If you’ve been asked to assume the role of executor for the estate of a close friend or family member, it’s crucial to fully comprehend the duties and possible risks involved before giving your consent. Remember that you’re under no obligation to accept the position, but once you do, it becomes challenging to withdraw if you later change your decision.
Here are some questions to consider before accepting the offer:
What’s your relationship to the individual? If they are a close family member, consider not accepting the appointment if you think your grief after their death will make it difficult to function effectively in the executor role.
Are you willing and able to take on the duties of an executor? Generally, an executor is responsible for arranging probate, identifying and taking custody of the deceased’s assets, making investment decisions, filing tax returns, handling creditors’ claims, paying the estate’s expenses, and distributing assets according to the will. Although you can seek help from professionals — such as attorneys, accountants, and investment managers — it’s still a lot of work, sometimes for little or no compensation. Ask if there’s an executor’s fee and whether the estate has set aside funds to pay for professional advisors.
What’s your location? If you live far away from the place where the assets and beneficiaries are located, the job will be more difficult, time consuming, and expensive.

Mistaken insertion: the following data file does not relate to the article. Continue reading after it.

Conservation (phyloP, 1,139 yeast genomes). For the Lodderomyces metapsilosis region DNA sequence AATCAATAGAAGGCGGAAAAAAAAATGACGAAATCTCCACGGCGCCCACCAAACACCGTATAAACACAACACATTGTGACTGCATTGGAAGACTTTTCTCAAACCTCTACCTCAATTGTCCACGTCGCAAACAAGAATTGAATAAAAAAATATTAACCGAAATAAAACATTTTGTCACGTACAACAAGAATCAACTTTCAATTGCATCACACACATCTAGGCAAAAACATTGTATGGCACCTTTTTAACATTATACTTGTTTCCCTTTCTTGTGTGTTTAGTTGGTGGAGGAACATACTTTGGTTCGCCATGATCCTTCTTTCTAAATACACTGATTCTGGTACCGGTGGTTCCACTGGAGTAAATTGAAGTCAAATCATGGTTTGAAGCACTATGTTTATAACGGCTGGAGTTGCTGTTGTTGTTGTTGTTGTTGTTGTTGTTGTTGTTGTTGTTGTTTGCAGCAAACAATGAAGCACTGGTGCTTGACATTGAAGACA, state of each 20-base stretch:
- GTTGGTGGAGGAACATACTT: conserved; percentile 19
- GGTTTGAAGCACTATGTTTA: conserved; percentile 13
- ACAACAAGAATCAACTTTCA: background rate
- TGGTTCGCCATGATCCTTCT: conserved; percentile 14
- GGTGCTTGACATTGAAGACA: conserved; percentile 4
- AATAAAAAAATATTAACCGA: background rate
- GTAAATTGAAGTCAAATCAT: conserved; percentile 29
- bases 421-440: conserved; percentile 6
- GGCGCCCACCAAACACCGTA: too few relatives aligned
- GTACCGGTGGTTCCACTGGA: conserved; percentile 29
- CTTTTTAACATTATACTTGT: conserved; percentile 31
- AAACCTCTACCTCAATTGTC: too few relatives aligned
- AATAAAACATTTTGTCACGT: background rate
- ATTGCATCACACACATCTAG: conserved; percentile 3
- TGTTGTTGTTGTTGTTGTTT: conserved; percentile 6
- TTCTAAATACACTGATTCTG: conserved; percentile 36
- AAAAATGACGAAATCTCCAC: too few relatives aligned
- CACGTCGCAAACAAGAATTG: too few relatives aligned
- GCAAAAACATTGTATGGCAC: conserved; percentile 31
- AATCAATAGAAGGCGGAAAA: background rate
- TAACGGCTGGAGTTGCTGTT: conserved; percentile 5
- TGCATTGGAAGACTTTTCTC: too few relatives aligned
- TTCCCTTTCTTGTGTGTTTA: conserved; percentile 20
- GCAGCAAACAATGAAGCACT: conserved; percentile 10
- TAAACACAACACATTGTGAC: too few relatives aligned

Do you have a good relationship with the beneficiaries? If not, accepting the appointment may put you in a difficult position, especially if you’re also a beneficiary and the other beneficiaries view that as a conflict of interest.
Will the estate pay your expenses? Even if you receive no fee or commission for serving as executor, be sure the estate will pay, or reimburse you, for any out-of-pocket costs.
Finally, some individuals appoint co-executors. For example, they may select one person who knows the family and understands its dynamics and an independent executor with the requisite expertise. So, be sure you know if you’ll be serving as executor solo or with a partner. Having a co-executor may come as a relief or it may add more complications. Contact us for additional information.